The aim of this study was to investigate the effects of RT on adiposity index and the percentage of visceral fat in intact and ovariectomized rats. We hypothesized that RT would reduce the percentage of visceral fat and adipose index, regardless of the ovarian status.

3. Methods
3.1. Animal Care

We analyzed 40 female Wistar rats (Rattus norvegicus var. Albinos, Rodentia, Mammalia) at 13-weeks-old weighting 250 ± 30g, obtained from the vivarium of the Federal University of Sao Carlos (UFSCar), Sao Paulo, Brazil. The rats had free access to water and chow (Labina, Purina, Brazil) and were kept in collective cages in a constant temperature of 23 ± 02°C, and were conditioned to 12-hour dark/light cycles (06:00 am until 06:00 pm). Food intake was not monitored. All procedures were conducted in accordance with the guide of care and handling of laboratory animals in the United States of America (1996). The ethics committee for animal experimentation at the Federal University of Sao Carlos approved the study (protocol no.048/2007).

The composition of the chow diet was: humidity (Max) 13%, Crude protein (Min) 23%, ethereal extract (Min) 4%, fibrous matter (Max) 5%, mineral matter (Max) 10%, Calcium (Max) 1.3%, Phosphor (Min) 0.85% (information provided by the manufacturer).

3.2. Experimental Groups

Rats were randomly assigned to four experimental groups (n = 10): 1) Intact Sedentary (INT-SED) and 2) Ovariectomized Sedentary (OVX-SED), both sedentary groups did not perform RT; 3) Intact resistance trained (INT-RT) and 4) ovariectomized resistance trained (OVX-RT). Both groups assigned to exercise were submitted to 12-weeks of RT.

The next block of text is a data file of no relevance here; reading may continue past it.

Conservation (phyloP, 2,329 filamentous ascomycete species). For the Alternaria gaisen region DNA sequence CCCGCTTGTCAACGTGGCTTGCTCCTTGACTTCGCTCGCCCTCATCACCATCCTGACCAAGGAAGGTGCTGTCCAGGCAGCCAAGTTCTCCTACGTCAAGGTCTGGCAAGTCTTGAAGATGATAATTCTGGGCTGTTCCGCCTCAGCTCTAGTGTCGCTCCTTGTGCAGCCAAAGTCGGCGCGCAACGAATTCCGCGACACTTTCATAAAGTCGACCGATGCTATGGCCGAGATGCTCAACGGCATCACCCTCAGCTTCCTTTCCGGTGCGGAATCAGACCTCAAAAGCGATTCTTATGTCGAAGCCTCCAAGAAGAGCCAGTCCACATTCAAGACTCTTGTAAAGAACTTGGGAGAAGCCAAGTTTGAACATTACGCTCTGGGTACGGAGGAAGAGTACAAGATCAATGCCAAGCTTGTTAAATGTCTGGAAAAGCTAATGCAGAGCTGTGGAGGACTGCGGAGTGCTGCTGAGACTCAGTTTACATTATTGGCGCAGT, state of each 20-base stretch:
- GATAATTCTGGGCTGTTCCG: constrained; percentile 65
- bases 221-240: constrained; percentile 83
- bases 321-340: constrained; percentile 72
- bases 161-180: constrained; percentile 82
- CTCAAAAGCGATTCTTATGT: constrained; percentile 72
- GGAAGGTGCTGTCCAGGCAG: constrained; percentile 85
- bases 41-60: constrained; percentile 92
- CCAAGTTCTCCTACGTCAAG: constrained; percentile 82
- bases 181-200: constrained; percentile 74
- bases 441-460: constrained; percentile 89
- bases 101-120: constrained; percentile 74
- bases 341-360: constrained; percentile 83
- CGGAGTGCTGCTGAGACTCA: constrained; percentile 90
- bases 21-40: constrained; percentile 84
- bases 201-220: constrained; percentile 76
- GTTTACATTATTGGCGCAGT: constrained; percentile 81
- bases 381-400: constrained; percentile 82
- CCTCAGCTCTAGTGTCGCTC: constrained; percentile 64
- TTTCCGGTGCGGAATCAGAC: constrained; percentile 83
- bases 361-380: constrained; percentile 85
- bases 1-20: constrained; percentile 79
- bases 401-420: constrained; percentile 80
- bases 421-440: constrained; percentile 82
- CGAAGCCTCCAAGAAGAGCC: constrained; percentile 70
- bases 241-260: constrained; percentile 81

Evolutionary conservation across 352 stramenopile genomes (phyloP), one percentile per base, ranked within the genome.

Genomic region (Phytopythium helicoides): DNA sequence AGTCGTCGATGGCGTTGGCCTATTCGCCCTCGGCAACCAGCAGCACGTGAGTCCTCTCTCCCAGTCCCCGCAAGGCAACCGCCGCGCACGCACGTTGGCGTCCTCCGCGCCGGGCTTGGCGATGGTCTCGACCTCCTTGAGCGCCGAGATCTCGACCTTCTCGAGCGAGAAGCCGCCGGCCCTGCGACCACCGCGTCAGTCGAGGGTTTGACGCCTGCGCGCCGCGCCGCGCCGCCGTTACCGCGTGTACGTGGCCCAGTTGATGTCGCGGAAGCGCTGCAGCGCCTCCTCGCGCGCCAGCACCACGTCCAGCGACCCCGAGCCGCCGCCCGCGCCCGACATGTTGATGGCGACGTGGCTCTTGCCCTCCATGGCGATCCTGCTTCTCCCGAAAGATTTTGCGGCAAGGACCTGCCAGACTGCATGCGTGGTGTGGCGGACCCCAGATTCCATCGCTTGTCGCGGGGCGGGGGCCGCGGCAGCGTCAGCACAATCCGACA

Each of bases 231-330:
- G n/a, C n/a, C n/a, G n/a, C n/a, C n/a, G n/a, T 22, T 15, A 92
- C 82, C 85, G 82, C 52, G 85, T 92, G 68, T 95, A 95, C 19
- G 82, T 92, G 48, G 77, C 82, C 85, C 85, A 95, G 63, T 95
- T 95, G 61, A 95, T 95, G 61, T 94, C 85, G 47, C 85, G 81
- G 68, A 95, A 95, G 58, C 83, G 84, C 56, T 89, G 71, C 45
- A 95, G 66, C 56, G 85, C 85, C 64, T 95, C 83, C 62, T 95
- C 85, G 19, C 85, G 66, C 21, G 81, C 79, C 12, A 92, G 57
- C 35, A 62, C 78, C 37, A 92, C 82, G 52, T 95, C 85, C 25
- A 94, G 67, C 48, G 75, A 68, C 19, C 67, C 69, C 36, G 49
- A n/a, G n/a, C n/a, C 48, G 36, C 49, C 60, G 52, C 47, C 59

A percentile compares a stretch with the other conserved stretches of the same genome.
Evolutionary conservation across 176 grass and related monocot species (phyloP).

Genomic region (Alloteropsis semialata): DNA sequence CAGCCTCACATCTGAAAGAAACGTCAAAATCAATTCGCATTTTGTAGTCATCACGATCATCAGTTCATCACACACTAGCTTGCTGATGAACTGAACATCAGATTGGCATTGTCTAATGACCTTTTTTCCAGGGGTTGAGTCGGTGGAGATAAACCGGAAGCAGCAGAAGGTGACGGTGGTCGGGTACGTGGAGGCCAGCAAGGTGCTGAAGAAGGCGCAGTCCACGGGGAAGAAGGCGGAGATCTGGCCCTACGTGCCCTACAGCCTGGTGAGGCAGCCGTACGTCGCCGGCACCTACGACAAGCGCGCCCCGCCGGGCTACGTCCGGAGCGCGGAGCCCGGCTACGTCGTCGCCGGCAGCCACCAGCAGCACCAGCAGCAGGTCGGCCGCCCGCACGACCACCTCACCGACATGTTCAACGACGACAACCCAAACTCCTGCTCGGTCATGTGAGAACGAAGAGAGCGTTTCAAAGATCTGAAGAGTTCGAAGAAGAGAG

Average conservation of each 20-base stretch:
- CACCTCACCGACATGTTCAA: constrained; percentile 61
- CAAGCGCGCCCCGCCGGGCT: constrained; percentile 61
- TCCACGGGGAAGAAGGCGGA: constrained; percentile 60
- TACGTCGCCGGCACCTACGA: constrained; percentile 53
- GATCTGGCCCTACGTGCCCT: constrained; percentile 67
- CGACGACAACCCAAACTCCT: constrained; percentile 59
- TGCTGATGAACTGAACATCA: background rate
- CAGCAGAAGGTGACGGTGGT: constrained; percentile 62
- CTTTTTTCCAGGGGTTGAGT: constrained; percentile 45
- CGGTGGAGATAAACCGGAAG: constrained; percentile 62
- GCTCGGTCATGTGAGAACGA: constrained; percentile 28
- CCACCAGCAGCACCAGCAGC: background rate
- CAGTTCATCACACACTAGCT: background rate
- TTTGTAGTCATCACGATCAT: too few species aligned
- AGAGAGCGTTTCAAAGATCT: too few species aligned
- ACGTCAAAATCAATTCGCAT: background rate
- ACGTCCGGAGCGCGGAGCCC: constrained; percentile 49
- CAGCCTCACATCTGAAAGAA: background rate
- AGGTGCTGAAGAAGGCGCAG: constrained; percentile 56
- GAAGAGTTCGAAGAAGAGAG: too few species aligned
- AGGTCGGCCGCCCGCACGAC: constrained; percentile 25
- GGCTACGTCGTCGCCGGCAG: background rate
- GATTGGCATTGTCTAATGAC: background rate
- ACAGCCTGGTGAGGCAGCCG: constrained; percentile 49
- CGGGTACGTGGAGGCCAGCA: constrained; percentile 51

3.3. Ovariectomy

The ovariectomy procedure was performed when the animals reached 13 weeks of age (20, 25, 26). All animals that underwent surgery had a week of recovery before the onset of RT.

3.4. Resistance Training Protocol: Adopted from Hornberger and Farrar, 2004 (22).
3.4.1. Protocol Familiarization

The rats were exposed to the RT protocol on two separate days with 72 hours (h) of rest between familiarization bouts. The rats were required to climb a vertical ladder (1.1 m; 0.18 m, 2 cm grid, 80° incline) with the unloaded apparatus attached at the proximal portion of the tail by a self-adhesive foam strip. The rat was placed at the bottom of the ladder and familiarized with climbing. When the rats reached the top of the ladder (house chamber) they were allowed to rest for 120 seconds (s). This procedure was repeated until the rats would voluntarily climb the ladder 3 consecutive times, without stimulus (21, 26, 27).